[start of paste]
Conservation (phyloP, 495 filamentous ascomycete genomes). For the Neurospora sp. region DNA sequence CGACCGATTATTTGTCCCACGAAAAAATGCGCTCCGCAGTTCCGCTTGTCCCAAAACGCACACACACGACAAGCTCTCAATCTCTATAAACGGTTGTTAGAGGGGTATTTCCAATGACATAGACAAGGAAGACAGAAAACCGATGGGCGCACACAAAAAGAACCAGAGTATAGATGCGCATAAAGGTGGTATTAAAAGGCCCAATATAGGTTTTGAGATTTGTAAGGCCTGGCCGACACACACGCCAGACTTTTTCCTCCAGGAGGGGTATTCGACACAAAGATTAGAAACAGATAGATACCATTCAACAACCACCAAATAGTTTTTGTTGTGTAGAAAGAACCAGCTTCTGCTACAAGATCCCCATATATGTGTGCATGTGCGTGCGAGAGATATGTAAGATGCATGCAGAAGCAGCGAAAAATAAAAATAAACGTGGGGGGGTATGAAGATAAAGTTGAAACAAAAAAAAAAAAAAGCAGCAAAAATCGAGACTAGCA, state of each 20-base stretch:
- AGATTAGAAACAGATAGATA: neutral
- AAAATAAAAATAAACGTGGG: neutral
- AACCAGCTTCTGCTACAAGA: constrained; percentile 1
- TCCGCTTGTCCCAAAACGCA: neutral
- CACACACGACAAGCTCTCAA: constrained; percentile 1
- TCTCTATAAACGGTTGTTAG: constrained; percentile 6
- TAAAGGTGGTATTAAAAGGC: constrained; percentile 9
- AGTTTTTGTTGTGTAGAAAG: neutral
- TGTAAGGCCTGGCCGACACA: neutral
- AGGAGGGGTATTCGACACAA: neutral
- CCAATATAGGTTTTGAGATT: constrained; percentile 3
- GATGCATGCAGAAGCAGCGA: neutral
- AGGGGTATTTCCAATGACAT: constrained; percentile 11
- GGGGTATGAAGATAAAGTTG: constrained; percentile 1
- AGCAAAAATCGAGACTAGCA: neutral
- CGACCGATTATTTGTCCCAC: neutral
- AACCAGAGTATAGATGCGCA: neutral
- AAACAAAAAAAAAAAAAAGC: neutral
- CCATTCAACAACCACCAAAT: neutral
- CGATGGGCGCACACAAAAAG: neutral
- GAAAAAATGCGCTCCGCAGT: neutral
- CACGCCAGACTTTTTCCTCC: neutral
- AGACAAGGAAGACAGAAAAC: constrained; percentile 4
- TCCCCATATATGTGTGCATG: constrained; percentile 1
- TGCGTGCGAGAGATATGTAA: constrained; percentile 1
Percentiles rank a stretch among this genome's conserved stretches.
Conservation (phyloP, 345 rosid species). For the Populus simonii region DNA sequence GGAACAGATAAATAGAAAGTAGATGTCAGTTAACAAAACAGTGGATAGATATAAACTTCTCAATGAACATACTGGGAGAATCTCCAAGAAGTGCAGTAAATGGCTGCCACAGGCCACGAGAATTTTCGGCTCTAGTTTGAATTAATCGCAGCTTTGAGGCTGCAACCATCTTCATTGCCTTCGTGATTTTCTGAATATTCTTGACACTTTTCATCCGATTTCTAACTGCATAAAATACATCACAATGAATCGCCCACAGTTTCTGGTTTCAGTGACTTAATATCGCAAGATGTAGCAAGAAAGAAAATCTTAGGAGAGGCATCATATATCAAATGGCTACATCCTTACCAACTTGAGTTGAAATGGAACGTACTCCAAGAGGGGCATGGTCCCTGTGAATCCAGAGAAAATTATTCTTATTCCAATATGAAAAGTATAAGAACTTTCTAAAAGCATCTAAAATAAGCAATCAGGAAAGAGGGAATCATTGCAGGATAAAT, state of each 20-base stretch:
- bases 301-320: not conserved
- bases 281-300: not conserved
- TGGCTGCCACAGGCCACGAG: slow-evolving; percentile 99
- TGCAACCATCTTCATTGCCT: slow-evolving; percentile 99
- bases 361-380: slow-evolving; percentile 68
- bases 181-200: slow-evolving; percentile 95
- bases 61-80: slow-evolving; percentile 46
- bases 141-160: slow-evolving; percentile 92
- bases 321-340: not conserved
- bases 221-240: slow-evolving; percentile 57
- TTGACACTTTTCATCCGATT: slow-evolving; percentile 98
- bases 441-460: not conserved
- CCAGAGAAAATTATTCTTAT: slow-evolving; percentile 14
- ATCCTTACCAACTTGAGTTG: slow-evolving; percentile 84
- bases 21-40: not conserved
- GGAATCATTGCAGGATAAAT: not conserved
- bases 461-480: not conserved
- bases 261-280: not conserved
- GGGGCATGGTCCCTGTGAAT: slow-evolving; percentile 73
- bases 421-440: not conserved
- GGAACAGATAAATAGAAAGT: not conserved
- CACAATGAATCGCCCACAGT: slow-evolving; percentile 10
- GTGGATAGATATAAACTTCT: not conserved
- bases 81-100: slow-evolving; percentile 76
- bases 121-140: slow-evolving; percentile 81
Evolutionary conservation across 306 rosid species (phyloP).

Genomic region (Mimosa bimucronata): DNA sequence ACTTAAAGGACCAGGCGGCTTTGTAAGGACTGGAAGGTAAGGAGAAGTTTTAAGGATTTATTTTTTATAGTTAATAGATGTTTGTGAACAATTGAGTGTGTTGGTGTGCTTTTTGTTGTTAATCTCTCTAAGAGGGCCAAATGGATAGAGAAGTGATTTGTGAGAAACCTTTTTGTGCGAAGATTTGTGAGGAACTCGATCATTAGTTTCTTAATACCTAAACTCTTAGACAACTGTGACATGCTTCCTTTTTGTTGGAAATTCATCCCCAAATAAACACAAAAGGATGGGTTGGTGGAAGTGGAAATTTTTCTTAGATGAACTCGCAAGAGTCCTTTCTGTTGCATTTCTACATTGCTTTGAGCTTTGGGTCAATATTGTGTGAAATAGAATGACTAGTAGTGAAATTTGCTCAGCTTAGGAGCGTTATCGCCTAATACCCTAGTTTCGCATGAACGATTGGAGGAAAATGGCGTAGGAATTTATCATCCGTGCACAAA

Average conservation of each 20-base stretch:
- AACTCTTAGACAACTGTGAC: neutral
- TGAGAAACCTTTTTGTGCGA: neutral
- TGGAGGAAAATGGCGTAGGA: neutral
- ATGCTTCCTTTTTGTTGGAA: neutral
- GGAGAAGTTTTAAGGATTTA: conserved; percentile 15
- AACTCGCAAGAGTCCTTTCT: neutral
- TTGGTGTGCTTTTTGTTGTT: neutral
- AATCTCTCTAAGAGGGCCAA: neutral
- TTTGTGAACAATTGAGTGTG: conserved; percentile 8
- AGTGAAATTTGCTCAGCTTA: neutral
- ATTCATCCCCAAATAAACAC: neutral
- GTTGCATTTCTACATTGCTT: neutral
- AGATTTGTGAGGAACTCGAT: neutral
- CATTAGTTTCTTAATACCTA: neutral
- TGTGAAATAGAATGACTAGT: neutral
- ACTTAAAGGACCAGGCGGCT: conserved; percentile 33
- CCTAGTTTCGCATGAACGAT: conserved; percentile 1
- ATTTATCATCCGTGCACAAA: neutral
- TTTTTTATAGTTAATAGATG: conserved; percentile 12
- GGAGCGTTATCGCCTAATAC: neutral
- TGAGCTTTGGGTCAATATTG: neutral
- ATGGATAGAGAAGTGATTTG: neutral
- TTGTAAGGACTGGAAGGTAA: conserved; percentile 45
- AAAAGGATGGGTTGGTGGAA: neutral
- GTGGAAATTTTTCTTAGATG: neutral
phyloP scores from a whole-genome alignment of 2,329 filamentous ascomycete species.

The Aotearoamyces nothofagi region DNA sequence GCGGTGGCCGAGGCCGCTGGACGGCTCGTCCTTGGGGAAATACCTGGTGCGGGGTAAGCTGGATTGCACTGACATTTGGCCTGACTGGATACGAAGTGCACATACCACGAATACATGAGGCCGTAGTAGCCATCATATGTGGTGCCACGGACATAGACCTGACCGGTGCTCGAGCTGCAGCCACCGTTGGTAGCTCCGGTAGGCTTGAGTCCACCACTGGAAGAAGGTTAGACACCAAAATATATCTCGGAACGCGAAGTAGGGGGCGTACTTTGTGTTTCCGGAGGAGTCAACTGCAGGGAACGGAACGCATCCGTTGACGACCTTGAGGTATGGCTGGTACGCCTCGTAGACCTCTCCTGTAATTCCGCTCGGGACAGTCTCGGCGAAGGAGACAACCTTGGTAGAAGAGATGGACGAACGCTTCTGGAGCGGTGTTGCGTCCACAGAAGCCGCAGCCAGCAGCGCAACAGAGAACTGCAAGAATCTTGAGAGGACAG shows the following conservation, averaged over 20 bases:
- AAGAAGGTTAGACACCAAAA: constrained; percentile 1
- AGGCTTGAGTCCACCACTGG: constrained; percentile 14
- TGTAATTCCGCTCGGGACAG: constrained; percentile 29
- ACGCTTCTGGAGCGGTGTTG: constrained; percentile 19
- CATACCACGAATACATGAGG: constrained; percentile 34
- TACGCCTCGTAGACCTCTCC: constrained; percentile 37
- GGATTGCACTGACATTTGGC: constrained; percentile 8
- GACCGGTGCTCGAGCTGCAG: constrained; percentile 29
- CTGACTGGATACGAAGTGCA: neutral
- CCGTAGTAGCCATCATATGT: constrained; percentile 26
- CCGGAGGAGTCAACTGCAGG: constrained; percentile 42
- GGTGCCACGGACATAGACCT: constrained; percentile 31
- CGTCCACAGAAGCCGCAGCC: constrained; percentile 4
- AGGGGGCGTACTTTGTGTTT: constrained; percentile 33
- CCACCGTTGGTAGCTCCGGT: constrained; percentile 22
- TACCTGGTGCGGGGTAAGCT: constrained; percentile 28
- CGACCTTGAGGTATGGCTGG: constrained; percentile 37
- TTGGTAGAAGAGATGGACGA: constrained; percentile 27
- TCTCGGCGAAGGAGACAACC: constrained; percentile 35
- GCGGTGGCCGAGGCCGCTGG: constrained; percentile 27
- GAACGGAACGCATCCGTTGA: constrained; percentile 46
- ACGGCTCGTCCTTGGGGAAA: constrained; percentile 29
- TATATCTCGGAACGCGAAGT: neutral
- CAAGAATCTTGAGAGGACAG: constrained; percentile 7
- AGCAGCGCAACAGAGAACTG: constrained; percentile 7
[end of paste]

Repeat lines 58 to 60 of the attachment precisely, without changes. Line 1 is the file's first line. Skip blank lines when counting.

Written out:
- TGAGAAACCTTTTTGTGCGA: neutral
- TGGAGGAAAATGGCGTAGGA: neutral
- ATGCTTCCTTTTTGTTGGAA: neutral